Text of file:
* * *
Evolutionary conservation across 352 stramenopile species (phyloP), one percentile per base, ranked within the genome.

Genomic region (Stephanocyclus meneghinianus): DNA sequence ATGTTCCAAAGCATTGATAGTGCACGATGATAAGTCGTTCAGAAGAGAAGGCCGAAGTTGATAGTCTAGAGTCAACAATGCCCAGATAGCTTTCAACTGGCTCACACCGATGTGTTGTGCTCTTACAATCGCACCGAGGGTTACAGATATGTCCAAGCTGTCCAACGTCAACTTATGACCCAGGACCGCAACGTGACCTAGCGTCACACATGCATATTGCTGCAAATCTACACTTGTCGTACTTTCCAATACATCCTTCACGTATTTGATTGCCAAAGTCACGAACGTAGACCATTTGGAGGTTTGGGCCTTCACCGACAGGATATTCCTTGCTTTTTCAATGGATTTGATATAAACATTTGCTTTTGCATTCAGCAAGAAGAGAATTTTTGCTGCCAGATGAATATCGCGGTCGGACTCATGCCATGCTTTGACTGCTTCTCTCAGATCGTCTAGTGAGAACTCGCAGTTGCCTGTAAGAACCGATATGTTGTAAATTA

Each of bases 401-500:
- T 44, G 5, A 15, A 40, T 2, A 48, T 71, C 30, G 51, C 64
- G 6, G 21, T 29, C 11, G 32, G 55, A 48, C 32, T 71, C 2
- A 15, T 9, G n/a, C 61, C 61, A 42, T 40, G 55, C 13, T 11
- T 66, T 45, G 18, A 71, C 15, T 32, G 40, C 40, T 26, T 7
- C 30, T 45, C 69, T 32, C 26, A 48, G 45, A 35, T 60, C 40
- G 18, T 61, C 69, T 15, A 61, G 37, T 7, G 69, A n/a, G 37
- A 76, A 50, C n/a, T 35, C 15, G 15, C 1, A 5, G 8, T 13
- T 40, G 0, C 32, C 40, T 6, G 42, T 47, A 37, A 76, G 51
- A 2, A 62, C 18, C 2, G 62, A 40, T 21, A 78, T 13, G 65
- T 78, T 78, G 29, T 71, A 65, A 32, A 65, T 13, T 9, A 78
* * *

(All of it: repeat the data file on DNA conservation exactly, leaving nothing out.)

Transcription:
Evolutionary conservation across 352 stramenopile species (phyloP), one percentile per base, ranked within the genome.

Genomic region (Stephanocyclus meneghinianus): DNA sequence ATGTTCCAAAGCATTGATAGTGCACGATGATAAGTCGTTCAGAAGAGAAGGCCGAAGTTGATAGTCTAGAGTCAACAATGCCCAGATAGCTTTCAACTGGCTCACACCGATGTGTTGTGCTCTTACAATCGCACCGAGGGTTACAGATATGTCCAAGCTGTCCAACGTCAACTTATGACCCAGGACCGCAACGTGACCTAGCGTCACACATGCATATTGCTGCAAATCTACACTTGTCGTACTTTCCAATACATCCTTCACGTATTTGATTGCCAAAGTCACGAACGTAGACCATTTGGAGGTTTGGGCCTTCACCGACAGGATATTCCTTGCTTTTTCAATGGATTTGATATAAACATTTGCTTTTGCATTCAGCAAGAAGAGAATTTTTGCTGCCAGATGAATATCGCGGTCGGACTCATGCCATGCTTTGACTGCTTCTCTCAGATCGTCTAGTGAGAACTCGCAGTTGCCTGTAAGAACCGATATGTTGTAAATTA

Each of bases 401-500:
- T 44, G 5, A 15, A 40, T 2, A 48, T 71, C 30, G 51, C 64
- G 6, G 21, T 29, C 11, G 32, G 55, A 48, C 32, T 71, C 2
- A 15, T 9, G n/a, C 61, C 61, A 42, T 40, G 55, C 13, T 11
- T 66, T 45, G 18, A 71, C 15, T 32, G 40, C 40, T 26, T 7
- C 30, T 45, C 69, T 32, C 26, A 48, G 45, A 35, T 60, C 40
- G 18, T 61, C 69, T 15, A 61, G 37, T 7, G 69, A n/a, G 37
- A 76, A 50, C n/a, T 35, C 15, G 15, C 1, A 5, G 8, T 13
- T 40, G 0, C 32, C 40, T 6, G 42, T 47, A 37, A 76, G 51
- A 2, A 62, C 18, C 2, G 62, A 40, T 21, A 78, T 13, G 65
- T 78, T 78, G 29, T 71, A 65, A 32, A 65, T 13, T 9, A 78